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Patterns of parasite prevalence and individual infection in yellow-bellied marmots

Authors

  • J. Lopez,

    1. Department of Biology, Santa Ana College, Santa Ana, CA, USA
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  • T. W. Wey,

    1. Department of Environmental Science and Policy, University of California, Davis, CA, USA
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  • D. T. Blumstein

    Corresponding author
    1. Department of Ecology and Evolutionary Biology, University of California, Los Angeles, CA, USA
    2. The Rocky Mountain Biological Laboratory, Crested Butte, CO, USA
    • Correspondence

      Daniel T. Blumstein, Department of Ecology and Evolutionary Biology, University of California, 621 Young Drive South, Los Angeles, CA 90095-1606, USA. Tel: +1310 267 4746; Fax: +1310 206 3987

      Email: marmots@ucla.edu

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  • Editor: Robert Knell

Abstract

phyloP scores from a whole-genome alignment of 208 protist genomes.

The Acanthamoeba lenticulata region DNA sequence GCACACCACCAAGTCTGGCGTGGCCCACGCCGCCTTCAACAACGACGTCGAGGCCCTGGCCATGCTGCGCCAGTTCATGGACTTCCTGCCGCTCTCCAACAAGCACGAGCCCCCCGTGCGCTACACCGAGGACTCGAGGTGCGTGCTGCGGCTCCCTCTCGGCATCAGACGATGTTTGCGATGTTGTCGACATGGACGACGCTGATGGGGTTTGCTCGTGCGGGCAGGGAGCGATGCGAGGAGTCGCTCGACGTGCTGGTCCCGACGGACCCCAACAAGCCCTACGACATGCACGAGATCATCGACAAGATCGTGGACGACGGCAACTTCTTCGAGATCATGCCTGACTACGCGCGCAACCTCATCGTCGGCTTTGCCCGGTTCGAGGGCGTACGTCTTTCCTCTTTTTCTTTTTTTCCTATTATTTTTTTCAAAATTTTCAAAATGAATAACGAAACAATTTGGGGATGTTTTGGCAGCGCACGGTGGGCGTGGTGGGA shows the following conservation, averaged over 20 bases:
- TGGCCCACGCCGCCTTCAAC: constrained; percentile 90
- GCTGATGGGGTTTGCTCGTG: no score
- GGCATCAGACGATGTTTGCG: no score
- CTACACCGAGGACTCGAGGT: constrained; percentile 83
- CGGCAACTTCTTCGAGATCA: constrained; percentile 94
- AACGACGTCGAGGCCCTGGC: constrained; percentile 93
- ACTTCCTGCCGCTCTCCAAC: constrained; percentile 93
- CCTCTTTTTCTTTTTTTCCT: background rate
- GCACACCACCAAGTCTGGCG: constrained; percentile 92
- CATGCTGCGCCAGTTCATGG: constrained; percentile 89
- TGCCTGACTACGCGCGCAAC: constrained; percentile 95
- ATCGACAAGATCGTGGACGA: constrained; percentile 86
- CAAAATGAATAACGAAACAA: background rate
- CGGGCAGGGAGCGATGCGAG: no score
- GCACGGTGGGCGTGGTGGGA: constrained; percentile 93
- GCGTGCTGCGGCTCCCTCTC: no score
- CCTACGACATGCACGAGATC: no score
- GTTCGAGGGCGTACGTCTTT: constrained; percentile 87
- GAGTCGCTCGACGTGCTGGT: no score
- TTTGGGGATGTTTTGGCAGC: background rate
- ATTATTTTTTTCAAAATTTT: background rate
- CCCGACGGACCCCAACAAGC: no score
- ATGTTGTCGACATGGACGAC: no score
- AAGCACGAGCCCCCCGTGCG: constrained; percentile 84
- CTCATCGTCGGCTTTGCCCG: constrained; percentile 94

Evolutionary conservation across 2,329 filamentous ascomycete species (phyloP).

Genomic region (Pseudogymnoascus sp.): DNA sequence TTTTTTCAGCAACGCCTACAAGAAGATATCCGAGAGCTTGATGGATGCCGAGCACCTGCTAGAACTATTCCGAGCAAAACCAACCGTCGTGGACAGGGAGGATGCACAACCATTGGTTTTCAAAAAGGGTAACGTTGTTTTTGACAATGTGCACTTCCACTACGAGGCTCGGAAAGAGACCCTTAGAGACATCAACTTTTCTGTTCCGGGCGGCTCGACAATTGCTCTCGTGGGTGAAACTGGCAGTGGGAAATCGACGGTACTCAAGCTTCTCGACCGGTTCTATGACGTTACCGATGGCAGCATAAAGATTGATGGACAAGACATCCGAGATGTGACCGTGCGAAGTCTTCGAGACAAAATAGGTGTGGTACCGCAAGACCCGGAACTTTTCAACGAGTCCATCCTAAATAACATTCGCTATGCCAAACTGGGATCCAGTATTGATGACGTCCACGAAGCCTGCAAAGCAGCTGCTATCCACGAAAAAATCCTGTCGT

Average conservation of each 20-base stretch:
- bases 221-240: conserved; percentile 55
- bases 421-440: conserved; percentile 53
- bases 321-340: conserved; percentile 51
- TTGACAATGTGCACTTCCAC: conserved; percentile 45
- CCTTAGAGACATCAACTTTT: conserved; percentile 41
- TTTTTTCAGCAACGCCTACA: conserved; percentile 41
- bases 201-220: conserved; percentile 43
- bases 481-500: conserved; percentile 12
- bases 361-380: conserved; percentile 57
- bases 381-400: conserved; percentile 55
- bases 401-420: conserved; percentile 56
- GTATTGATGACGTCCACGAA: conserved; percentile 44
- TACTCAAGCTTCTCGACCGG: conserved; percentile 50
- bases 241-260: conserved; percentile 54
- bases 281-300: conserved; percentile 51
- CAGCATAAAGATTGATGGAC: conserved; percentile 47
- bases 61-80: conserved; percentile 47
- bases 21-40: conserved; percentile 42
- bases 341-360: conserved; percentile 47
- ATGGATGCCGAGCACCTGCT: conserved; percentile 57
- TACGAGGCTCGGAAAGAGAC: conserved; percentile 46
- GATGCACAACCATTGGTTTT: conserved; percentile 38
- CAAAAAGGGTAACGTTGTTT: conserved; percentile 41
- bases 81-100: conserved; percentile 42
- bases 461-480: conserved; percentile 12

Patterns of infection and prevalence result from complex interactions between hosts and parasites, the effects of which are likely to vary by species. We investigated the effects of age, sex and season on the likelihood of individual infection, and the effects of host population size, sex ratio and age structure on parasite prevalence. We capitalized on data from a long-term study of yellow-bellied marmots Marmota flaviventris potentially infected with fecal–orally transmitted intestinal parasites (Ascaris sp., Eimeria spp. and Entamoeba sp.), ectoparasitic fleas Thrassis stanfordi, and a flea- and louse-transmitted blood parasite Trypanosoma lewisi. Patterns of individual- and group-level infection varied widely by parasite. Yearlings were more likely to be infected with Tr. lewisi and Ascaris. Yearlings were also slightly more likely than adults to have Eimeria, but female yearlings had higher infection levels than female adults, while male yearlings had lower infection levels than male adults. Entamoeba infection decreased as the season progressed. Adults and males were more likely to be infected with Th. stanfordi. Ascaris prevalence increased with colony size. There were no significant relationships between colony size and prevalence of Entamoeba, Tr. lewisi, Eimeria or Thrassis. There was a small, but significant positive correlation between male-biased sex ratio and prevalence of fleas. The host population's age structure affected the prevalence of infection of Ascaris and Eimeria. Overall intestinal parasite diversity increased with colony size. Taken together, our results show a great deal of variation in the likelihood of individual infection and patterns of parasite prevalence in marmots.

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